Liquid Gold

Homer said in the 8th century BCE that olive oil was liquid gold. The olive tree reached Greece sometime in the 28th century BCE, introduced by the Phoenicians.1 A staple in Mediterranean cuisine, olive oil has been used for religious rituals , medecines, as fuel in oil lamps, as well as to make soap. Spartans and other ancient Greeks rubbed themselves with olive oil when exercising in the gymnasia.2 Aristotle also described the use of olive oil as a contraceptive. Mixed with either oil of cedar, ointment of lead, or ointment of frankincense, this mixture can be applied to the cervix to prevent pregnancy.3 The olive tree was so important to the ancients Greeks that they awarded an olive wreath to the winners of the Olympic games, symbolizing peace.4

I just came back from visiting my husband’s family in Greece and, as it was October, many of the conversations revolved around when each household would harvest their olives. Obviously, not everyone in Greece has olive trees, but it is common on the islands and in rural areas for each household to have olive trees. The olives are harvested to extract olive oil for family consumption. From the conversations that I listened to, it was important to harvest the olives just before they fell off the trees. This would ensure that the olives were at their greatest weight.  They should also be harvested before they are fully ripe, when they start to change colour to a purple colour, but are not yet fully black. The olive oil will be extracted from the olives at the local mill and it is important to time one’s appointment so that the olives do not sit too long after harvesting and sour.

Family olive harvesting has not changed much over the years. Olives are usually harvested by hand, with a rake that dislodges them gently so that they fall onto a tarp or a net at the bottom of the tree. All stray olives are gathered up and leaves and sticks are sifted out as much as possible.

Olive harvesting on Tinos, 1919 5

An example of the nets used to harvest olives

Olive oil was formerly extracted using millstones. The olives were emptied into a stone basin and ground into a mash. The millstone was harnessed to a donkey. The mash was then scooped out and poured into baskets that allowed the olive oil to drain out into vats. 7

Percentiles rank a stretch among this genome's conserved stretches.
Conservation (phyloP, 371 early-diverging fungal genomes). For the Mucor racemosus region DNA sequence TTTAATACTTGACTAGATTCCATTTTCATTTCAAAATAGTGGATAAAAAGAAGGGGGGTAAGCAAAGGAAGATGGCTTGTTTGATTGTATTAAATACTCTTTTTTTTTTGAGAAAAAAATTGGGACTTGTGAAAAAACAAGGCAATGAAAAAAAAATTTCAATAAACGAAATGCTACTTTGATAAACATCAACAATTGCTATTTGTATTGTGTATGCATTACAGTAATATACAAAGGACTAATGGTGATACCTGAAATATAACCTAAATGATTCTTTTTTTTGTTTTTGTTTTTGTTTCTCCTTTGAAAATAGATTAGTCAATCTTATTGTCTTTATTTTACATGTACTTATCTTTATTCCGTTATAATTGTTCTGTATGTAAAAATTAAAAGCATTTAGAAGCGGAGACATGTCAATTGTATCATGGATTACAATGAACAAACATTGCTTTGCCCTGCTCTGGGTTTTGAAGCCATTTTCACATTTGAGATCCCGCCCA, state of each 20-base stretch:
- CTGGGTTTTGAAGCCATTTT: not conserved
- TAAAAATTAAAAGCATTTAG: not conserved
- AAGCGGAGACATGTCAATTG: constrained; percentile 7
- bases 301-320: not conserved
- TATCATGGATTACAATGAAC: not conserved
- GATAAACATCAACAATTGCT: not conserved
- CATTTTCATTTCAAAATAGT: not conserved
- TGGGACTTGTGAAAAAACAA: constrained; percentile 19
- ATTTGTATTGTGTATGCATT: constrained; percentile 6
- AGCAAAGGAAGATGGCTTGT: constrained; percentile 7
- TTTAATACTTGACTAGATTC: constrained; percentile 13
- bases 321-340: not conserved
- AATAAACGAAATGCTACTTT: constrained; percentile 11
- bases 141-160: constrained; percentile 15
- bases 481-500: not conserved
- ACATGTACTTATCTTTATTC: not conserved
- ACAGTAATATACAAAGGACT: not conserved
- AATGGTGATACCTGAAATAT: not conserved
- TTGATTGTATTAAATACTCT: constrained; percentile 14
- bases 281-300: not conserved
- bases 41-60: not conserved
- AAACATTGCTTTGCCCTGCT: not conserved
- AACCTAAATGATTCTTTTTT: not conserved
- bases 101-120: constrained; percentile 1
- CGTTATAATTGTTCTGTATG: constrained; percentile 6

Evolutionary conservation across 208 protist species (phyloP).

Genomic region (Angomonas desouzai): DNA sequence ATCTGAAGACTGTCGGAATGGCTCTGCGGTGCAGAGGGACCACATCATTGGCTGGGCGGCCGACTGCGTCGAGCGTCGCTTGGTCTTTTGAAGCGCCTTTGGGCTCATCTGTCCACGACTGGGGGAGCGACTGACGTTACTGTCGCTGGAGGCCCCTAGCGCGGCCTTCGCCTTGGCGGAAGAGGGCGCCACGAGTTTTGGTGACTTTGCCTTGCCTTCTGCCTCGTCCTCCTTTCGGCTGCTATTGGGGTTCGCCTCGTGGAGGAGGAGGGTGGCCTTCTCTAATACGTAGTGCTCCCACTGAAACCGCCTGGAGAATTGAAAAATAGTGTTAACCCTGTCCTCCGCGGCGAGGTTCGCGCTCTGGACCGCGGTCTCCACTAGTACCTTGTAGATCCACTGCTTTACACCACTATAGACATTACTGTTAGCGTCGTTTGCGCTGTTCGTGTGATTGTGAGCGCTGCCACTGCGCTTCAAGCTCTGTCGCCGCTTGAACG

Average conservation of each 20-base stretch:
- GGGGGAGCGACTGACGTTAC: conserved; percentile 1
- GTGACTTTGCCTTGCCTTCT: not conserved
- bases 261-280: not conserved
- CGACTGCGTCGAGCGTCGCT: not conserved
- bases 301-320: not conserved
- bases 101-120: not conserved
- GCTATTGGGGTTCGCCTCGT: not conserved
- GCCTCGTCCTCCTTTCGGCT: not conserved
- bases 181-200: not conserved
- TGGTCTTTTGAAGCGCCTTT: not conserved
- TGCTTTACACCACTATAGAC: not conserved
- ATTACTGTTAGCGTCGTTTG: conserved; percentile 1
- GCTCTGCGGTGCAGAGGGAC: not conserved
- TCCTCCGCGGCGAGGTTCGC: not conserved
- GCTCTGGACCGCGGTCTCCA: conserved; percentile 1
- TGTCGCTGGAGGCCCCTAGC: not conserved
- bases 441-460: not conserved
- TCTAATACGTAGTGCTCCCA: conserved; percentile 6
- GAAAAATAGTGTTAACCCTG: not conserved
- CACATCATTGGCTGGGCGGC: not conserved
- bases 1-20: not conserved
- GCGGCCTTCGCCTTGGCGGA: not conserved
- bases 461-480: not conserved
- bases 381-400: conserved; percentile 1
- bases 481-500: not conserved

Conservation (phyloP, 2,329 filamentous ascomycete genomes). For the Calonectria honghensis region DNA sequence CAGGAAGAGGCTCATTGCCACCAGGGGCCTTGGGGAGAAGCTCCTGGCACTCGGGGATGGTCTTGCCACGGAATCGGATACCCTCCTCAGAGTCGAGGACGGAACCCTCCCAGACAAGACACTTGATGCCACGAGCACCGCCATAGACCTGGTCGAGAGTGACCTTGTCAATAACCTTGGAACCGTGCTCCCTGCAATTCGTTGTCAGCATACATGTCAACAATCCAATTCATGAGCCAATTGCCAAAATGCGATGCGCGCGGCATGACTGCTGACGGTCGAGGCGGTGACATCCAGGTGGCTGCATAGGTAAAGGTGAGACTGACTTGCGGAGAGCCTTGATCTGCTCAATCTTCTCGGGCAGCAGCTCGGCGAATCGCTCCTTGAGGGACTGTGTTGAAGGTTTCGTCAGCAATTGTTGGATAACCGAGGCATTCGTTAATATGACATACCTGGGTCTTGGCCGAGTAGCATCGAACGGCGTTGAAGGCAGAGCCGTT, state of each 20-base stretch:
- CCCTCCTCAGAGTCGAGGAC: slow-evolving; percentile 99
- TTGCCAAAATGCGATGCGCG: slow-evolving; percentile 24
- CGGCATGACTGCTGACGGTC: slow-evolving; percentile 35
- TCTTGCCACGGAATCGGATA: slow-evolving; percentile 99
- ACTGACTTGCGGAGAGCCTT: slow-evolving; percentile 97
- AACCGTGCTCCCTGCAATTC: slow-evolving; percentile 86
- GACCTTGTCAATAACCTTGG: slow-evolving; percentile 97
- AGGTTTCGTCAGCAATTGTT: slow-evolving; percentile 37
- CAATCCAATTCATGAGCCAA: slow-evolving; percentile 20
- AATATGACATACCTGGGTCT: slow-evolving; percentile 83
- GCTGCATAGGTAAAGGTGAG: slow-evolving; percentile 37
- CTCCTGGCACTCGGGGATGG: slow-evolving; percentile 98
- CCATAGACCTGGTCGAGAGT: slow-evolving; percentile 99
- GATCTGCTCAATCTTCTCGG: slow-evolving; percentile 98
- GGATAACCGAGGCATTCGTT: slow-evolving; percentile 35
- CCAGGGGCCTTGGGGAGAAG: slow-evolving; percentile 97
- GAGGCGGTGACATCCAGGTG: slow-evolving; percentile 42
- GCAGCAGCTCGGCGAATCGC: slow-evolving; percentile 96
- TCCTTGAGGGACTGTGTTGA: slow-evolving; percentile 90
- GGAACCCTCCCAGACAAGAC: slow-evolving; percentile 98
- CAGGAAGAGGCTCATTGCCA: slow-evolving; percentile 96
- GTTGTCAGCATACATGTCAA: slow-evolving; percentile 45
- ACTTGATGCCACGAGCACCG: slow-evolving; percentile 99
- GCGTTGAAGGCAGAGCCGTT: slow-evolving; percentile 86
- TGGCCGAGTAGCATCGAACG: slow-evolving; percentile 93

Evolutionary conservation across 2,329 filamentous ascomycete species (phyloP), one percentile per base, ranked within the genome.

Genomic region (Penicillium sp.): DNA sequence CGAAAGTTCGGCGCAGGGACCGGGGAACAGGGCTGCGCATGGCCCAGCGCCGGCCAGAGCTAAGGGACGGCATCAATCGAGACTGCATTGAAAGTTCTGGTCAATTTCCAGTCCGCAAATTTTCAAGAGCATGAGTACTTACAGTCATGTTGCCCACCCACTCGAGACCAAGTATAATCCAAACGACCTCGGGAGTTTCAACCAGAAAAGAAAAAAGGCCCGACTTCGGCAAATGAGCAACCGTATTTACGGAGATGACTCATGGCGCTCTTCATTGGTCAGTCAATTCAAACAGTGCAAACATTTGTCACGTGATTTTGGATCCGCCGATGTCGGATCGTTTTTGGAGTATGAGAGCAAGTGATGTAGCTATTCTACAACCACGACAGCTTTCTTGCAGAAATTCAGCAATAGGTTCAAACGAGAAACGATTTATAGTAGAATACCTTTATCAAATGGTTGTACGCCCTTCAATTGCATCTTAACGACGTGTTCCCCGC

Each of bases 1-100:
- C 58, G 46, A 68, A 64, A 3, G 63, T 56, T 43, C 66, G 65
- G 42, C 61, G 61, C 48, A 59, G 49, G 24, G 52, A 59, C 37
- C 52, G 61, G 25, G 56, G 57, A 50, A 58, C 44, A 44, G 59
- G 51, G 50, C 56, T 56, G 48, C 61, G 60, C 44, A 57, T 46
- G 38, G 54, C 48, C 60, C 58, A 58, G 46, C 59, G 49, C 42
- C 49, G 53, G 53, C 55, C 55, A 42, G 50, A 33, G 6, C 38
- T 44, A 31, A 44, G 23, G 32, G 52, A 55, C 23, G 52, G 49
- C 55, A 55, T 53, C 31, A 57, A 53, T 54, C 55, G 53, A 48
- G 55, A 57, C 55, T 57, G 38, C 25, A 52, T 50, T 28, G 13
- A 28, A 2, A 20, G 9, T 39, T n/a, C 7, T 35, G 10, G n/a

Old stone olive mill8

I had the opportunity to visit a modern mill this olive season and, while mechanized, the process is identical. The purpose is to squeeze the oil from the olives to extract “liquid gold.” Initially the olives are weighed. The first machine separates the olives from any leaves and sticks and washes them. They are then sent to a barrel that crushes the olives and extracts the oil. As the oil is extracted, the machine counts the number of liters as the oil pours into a separate basin. Once this process is finished, the oil is poured into individual containers so that the client can take these containers home. At the mill that I visited, the olive pulp or mash is put into a compost pile.

Liquid gold 9

  1., accessed 31 October 2022.
  2. Ibid.
  3. Ibid.
  4. Wikipedia, Olive Wreath,, 1 November 2022
  5. Baud-Bovy, Daniel et Frédéric Boissonnas, Des Cyclades en Crète au gré du vent, Geneva, Boissonnas & Co, 1919.
  6. Greece is travel, culture, gastronomy and more, Crete, Olive Oil: The Past, Present and Bright Future of Crete’s Lifeblood,, 3 November 2022
  7. Traveling Classroom Foundation, Making Olive Oil,, 3 November 2022
  8. Ibid.
  9. Green Golden Gold,, accessed 3 November 2022

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